Here’s where things start to get interesting. The subjects’ attraction to the past was strongest when the object in front of them changed slowly. Then the subjects were shown an image identical to the “old” image and asked again to rate the subject’s age. After watching the 30-second clip, the subjects consistently rated the subject’s age as younger than the reference age, by about five years.
Intrigued by this result, the scientists tried the same experiment in reverse, morphing the “old” image to the “young” image in the course of a 30-second movie. Then the subjects were shown the “young” face and asked to rate it. This time the subjects rated the age an average of five years older than the reference age. It seemed that the brain held onto the past image rather than the image it was currently seeing.
Are We Really “Seeing” the Past?
In this study, the subjects’ attraction to the past was strongest when the object in front of them changed slowly. Abrupt changes appeared to trigger more frequent image updates in the brain. The researchers confirmed this by breaking up the original smooth image progression into jump cuts, trying six steps from young to old, four steps, and even just showing the first face for 15 seconds and then jumping straight to the ending face for 15 seconds. They found that fewer steps produced more accurate age ratings. Yet even the jump from the first image to the last image still made subjects estimate the end face to be about two years younger than they judged it when they were just given a still picture. This might sound like support for the change blindness theory, with continuous changes being too small for our brains to perceive. However, the researchers had made sure the changes were perceptible.
To eliminate the possibility that the illusion was specific to how we perceive age, Manassi and Whitney redid the experiment with images that morphed from male to female and from female to male and again saw similar results.
To rule out the possibility that our brains tend simply to favor the “center,” they also used a movie that aged an image from 14.6 to 20.5 and another that went from 25.5 to 20.5. In the first case, the subjects rated the image as younger (19.1 years) than the reference age. In the second case, they rated the identical image as older (22.1 years). Since the results were based on which movie the subjects were shown, the researchers concluded that the illusion wasn’t due to a tendency for the brain to be biased toward the center of what the eyes see.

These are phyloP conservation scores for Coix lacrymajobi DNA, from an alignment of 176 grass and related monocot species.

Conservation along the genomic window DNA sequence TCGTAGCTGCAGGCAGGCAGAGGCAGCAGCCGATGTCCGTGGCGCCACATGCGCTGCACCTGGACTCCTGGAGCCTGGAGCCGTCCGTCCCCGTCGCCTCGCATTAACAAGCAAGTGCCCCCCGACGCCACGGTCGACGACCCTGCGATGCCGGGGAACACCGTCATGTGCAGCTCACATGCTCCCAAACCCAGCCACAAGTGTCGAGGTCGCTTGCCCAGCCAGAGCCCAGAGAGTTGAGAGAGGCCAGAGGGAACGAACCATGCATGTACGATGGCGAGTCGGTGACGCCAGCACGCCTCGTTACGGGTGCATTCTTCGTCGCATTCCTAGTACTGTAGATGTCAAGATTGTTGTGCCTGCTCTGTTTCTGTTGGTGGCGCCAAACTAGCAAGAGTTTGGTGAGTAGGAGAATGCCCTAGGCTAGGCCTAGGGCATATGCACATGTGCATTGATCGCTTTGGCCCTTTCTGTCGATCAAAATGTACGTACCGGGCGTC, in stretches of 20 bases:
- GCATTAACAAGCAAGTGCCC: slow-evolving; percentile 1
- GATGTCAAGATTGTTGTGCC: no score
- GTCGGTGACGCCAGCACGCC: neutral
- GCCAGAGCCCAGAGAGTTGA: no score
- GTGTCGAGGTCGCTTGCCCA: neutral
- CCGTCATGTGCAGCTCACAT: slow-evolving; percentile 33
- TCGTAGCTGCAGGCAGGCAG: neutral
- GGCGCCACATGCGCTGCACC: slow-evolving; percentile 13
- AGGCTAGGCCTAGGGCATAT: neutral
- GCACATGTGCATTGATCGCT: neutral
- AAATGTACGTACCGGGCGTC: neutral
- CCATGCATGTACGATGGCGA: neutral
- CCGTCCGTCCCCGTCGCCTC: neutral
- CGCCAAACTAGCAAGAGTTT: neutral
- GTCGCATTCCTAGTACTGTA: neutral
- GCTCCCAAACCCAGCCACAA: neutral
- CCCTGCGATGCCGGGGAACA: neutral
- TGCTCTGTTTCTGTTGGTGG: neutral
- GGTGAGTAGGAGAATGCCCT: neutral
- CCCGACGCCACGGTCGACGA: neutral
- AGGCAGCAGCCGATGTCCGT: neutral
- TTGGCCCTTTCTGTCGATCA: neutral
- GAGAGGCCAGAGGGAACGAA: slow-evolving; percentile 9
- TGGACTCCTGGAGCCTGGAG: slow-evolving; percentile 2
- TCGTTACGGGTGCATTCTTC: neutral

Do We Live in the Past as Well?
This study raises some fascinating questions: What does our brain’s tendency to pull toward the past—a seemingly literal inability to see what’s right in front of us—mean for human psychology? Do other parts of our brains prioritize the past as much as the part that processes visual input? Do we actively smooth out other types of information that we receive such that we may actually be simplifying or even misperceiving things? Do our brains see much of our world as it was and not as it is?
Practitioners of Zen Buddhism remind their students to be mindful, to fully experience each moment, and to live in the present. As Shunryu Suzuki, a Zen monk and teacher, wrote in the prologue to his 1970 book, “Zen Mind, Beginner’s Mind,” “In the beginner’s mind there are many possibilities, in the expert’s there are few.”
This new research suggests that our brains literally aren’t seeing things as they are in the present. If we want to engage with the world as it actually is and not as our brains see and perceive it, we may need to continually remind ourselves that we aren’t, in fact, seeing things as they are.
Jennifer Margulis, Ph.D., an award-winning science journalist and book author, is a frequent contributor to the Epoch Times. A sought-after speaker, she has worked on a child survival campaign in Niger, West Africa; spoken out against child slavery on primetime television in Paris, France; and taught post-colonial literature to non-traditional college students in Atlanta, Ga. Sign up for her free weekly emails at www.JenniferMargulis.net.